The FPB people are trying their hardest, but seem to be spreading their marketing efforts too thin telling you about other stuff too like insulation and water heating etc. Putting it in "security and automation" is stupid IMO since it makes it sound expensive.




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  Reply # 339622 9-Jun-2010 00:00 Send private message

richms: the govt funding available installations will always come up about the subsidy amount above the same stuff from a non accredited installer.


i had quotes done for insulation both before, and after the subsidy was announced.  The installed cost didnt change at all, just got cheaper after taking 1/3 off...  so your statement is complete BS




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  Reply # 339644 9-Jun-2010 02:27 Send private message

Regs:
richms: the govt funding available installations will always come up about the subsidy amount above the same stuff from a non accredited installer.


i had quotes done for insulation both before, and after the subsidy was announced.  The installed cost didnt change at all, just got cheaper after taking 1/3 off...  so your statement is complete BS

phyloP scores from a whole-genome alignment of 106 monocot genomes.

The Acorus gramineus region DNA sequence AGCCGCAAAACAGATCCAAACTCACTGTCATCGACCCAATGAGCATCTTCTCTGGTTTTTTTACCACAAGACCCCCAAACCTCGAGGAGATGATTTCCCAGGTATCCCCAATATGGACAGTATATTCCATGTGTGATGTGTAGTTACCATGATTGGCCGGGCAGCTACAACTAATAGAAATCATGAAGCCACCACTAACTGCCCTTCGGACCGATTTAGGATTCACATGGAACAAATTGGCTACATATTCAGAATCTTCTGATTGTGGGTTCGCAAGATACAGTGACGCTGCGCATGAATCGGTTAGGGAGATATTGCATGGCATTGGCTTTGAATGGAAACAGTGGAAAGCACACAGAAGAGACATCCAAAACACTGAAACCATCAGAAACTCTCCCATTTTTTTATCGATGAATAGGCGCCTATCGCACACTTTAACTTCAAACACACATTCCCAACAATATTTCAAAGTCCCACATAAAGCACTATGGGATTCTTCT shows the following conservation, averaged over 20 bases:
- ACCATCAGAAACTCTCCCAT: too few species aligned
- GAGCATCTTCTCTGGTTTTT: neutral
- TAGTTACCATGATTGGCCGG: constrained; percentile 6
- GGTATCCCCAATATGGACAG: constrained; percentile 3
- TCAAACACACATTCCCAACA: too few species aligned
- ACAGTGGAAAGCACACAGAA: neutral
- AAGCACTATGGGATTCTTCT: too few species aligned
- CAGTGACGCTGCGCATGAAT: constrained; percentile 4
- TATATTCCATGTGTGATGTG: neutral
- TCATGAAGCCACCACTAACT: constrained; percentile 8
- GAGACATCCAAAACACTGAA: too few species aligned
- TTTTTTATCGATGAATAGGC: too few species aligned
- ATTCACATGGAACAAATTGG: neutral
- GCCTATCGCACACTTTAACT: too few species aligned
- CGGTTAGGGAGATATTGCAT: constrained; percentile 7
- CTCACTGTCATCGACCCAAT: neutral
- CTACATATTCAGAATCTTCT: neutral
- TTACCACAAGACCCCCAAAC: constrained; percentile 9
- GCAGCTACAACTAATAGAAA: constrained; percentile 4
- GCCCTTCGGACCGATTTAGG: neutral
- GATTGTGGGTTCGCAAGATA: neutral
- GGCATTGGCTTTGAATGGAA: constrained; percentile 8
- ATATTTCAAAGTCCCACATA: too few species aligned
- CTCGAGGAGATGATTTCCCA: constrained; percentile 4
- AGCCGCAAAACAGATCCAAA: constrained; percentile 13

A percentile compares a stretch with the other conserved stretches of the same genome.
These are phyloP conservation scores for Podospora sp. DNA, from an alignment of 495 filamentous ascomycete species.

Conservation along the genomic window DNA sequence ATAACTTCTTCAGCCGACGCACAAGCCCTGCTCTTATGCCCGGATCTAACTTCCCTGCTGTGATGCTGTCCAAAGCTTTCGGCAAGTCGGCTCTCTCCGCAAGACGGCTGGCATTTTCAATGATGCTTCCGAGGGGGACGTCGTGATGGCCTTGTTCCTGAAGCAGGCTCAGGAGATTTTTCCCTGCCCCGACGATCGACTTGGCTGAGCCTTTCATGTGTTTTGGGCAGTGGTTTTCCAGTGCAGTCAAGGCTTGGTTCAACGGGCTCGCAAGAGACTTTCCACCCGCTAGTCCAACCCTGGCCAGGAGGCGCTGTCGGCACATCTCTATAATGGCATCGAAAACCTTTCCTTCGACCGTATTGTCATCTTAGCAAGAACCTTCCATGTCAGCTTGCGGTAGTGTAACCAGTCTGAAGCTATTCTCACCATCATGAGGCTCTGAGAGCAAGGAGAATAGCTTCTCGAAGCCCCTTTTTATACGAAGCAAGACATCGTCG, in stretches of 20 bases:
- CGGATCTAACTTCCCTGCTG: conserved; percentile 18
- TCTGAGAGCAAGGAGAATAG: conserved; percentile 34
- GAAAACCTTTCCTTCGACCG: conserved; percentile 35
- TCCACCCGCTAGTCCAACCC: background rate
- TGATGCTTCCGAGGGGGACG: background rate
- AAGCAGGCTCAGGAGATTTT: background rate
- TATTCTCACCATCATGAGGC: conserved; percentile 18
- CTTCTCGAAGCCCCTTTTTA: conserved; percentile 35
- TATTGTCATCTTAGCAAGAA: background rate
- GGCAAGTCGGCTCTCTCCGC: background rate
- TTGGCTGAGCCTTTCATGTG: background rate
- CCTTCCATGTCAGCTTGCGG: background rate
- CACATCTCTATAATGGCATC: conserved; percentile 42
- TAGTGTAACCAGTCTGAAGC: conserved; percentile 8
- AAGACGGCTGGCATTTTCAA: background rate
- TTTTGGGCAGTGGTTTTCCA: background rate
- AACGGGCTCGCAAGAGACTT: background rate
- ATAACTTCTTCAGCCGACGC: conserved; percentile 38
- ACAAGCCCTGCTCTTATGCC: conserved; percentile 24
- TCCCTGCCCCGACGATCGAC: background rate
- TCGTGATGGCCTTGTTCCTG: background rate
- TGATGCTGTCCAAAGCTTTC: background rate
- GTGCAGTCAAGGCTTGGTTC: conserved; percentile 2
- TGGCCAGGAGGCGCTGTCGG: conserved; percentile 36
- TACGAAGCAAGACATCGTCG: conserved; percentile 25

Plenty of people getting wildly varying quotes if you look around.




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  Reply # 339789 9-Jun-2010 13:56 Send private message

richms:
Regs:
richms: the govt funding available installations will always come up about the subsidy amount above the same stuff from a non accredited installer.


i had quotes done for insulation both before, and after the subsidy was announced.  The installed cost didnt change at all, just got cheaper after taking 1/3 off...  so your statement is complete BS


Plenty of people getting wildly varying quotes if you look around.


i'm not disagreeing that some installers will milk the system, its your use of the word always that i have a problem with.  perhaps you should have used 'i have heard of instances where...' or something to that effect.  Note that even before these subsidies i had differing quotes from different installers for the same product - some were easily 1/3 higher than others.




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  Reply # 339921 9-Jun-2010 19:56 Send private message

Getting back on topic...

I'm going to go out on a limb here and say I don't think the suggested minimum standards for household networking should be brought in... To say all houses need dual gigabit feeds and the number of coax feeds to each room of the house is a bit extreme. All it will do is add extra costs on potential homeowners that don't even want to use their household network in anything like the way users of these forums (including myself) use them...